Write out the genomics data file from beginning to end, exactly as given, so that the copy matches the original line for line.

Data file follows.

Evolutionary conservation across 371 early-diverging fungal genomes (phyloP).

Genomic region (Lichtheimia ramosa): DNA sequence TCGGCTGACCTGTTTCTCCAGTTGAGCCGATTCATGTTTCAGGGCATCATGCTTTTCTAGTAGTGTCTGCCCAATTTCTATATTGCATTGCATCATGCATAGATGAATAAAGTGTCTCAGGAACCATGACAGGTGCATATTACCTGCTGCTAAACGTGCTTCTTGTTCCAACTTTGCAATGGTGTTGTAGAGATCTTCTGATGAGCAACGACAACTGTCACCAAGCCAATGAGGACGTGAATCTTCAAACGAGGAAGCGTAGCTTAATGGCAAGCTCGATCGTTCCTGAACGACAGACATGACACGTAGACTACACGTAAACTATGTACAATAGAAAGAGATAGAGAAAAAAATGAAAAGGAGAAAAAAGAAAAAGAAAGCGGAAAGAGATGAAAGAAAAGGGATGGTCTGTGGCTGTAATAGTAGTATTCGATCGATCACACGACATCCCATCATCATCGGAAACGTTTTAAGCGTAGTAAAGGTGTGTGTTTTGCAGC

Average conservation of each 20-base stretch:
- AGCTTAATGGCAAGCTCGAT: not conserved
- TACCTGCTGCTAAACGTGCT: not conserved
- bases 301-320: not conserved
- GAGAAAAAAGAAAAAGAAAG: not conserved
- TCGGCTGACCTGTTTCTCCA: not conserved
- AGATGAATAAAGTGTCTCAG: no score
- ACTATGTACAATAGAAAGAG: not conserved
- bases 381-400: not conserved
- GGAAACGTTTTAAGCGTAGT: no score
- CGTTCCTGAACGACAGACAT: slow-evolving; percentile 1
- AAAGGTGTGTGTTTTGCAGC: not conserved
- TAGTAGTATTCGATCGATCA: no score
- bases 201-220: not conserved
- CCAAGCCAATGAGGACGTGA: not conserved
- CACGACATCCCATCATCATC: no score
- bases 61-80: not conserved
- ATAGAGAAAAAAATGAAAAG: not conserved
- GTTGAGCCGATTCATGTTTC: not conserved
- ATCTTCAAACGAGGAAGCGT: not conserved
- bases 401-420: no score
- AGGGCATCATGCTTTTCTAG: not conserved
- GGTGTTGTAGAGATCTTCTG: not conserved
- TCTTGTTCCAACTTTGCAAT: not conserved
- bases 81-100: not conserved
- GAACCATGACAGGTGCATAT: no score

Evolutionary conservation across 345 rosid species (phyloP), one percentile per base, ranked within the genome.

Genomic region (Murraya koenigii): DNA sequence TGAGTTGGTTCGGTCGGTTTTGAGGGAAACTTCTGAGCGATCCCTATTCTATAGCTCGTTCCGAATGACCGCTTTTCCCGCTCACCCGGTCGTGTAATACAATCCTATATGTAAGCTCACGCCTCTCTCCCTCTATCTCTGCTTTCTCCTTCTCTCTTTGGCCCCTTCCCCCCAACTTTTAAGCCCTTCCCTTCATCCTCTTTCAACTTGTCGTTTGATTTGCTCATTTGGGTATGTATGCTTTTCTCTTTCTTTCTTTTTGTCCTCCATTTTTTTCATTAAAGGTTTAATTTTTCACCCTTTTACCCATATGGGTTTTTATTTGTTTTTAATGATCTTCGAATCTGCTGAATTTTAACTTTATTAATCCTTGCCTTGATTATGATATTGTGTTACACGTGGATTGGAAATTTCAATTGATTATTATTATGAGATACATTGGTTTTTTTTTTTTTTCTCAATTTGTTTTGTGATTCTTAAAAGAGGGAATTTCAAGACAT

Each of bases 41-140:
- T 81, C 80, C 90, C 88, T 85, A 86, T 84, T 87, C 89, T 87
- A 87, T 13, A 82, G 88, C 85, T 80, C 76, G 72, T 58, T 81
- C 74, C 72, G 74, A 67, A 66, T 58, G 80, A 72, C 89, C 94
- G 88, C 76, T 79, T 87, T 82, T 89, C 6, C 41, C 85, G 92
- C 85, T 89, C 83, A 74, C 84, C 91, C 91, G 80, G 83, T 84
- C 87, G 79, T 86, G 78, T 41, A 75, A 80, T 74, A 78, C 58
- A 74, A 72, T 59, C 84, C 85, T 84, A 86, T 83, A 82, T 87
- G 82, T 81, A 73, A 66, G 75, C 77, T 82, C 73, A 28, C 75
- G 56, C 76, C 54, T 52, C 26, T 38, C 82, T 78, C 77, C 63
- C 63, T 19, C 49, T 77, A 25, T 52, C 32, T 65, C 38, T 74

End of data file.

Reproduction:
Evolutionary conservation across 371 early-diverging fungal genomes (phyloP).

Genomic region (Lichtheimia ramosa): DNA sequence TCGGCTGACCTGTTTCTCCAGTTGAGCCGATTCATGTTTCAGGGCATCATGCTTTTCTAGTAGTGTCTGCCCAATTTCTATATTGCATTGCATCATGCATAGATGAATAAAGTGTCTCAGGAACCATGACAGGTGCATATTACCTGCTGCTAAACGTGCTTCTTGTTCCAACTTTGCAATGGTGTTGTAGAGATCTTCTGATGAGCAACGACAACTGTCACCAAGCCAATGAGGACGTGAATCTTCAAACGAGGAAGCGTAGCTTAATGGCAAGCTCGATCGTTCCTGAACGACAGACATGACACGTAGACTACACGTAAACTATGTACAATAGAAAGAGATAGAGAAAAAAATGAAAAGGAGAAAAAAGAAAAAGAAAGCGGAAAGAGATGAAAGAAAAGGGATGGTCTGTGGCTGTAATAGTAGTATTCGATCGATCACACGACATCCCATCATCATCGGAAACGTTTTAAGCGTAGTAAAGGTGTGTGTTTTGCAGC

Average conservation of each 20-base stretch:
- AGCTTAATGGCAAGCTCGAT: not conserved
- TACCTGCTGCTAAACGTGCT: not conserved
- bases 301-320: not conserved
- GAGAAAAAAGAAAAAGAAAG: not conserved
- TCGGCTGACCTGTTTCTCCA: not conserved
- AGATGAATAAAGTGTCTCAG: no score
- ACTATGTACAATAGAAAGAG: not conserved
- bases 381-400: not conserved
- GGAAACGTTTTAAGCGTAGT: no score
- CGTTCCTGAACGACAGACAT: slow-evolving; percentile 1
- AAAGGTGTGTGTTTTGCAGC: not conserved
- TAGTAGTATTCGATCGATCA: no score
- bases 201-220: not conserved
- CCAAGCCAATGAGGACGTGA: not conserved
- CACGACATCCCATCATCATC: no score
- bases 61-80: not conserved
- ATAGAGAAAAAAATGAAAAG: not conserved
- GTTGAGCCGATTCATGTTTC: not conserved
- ATCTTCAAACGAGGAAGCGT: not conserved
- bases 401-420: no score
- AGGGCATCATGCTTTTCTAG: not conserved
- GGTGTTGTAGAGATCTTCTG: not conserved
- TCTTGTTCCAACTTTGCAAT: not conserved
- bases 81-100: not conserved
- GAACCATGACAGGTGCATAT: no score

Evolutionary conservation across 345 rosid species (phyloP), one percentile per base, ranked within the genome.

Genomic region (Murraya koenigii): DNA sequence TGAGTTGGTTCGGTCGGTTTTGAGGGAAACTTCTGAGCGATCCCTATTCTATAGCTCGTTCCGAATGACCGCTTTTCCCGCTCACCCGGTCGTGTAATACAATCCTATATGTAAGCTCACGCCTCTCTCCCTCTATCTCTGCTTTCTCCTTCTCTCTTTGGCCCCTTCCCCCCAACTTTTAAGCCCTTCCCTTCATCCTCTTTCAACTTGTCGTTTGATTTGCTCATTTGGGTATGTATGCTTTTCTCTTTCTTTCTTTTTGTCCTCCATTTTTTTCATTAAAGGTTTAATTTTTCACCCTTTTACCCATATGGGTTTTTATTTGTTTTTAATGATCTTCGAATCTGCTGAATTTTAACTTTATTAATCCTTGCCTTGATTATGATATTGTGTTACACGTGGATTGGAAATTTCAATTGATTATTATTATGAGATACATTGGTTTTTTTTTTTTTTCTCAATTTGTTTTGTGATTCTTAAAAGAGGGAATTTCAAGACAT

Each of bases 41-140:
- T 81, C 80, C 90, C 88, T 85, A 86, T 84, T 87, C 89, T 87
- A 87, T 13, A 82, G 88, C 85, T 80, C 76, G 72, T 58, T 81
- C 74, C 72, G 74, A 67, A 66, T 58, G 80, A 72, C 89, C 94
- G 88, C 76, T 79, T 87, T 82, T 89, C 6, C 41, C 85, G 92
- C 85, T 89, C 83, A 74, C 84, C 91, C 91, G 80, G 83, T 84
- C 87, G 79, T 86, G 78, T 41, A 75, A 80, T 74, A 78, C 58
- A 74, A 72, T 59, C 84, C 85, T 84, A 86, T 83, A 82, T 87
- G 82, T 81, A 73, A 66, G 75, C 77, T 82, C 73, A 28, C 75
- G 56, C 76, C 54, T 52, C 26, T 38, C 82, T 78, C 77, C 63
- C 63, T 19, C 49, T 77, A 25, T 52, C 32, T 65, C 38, T 74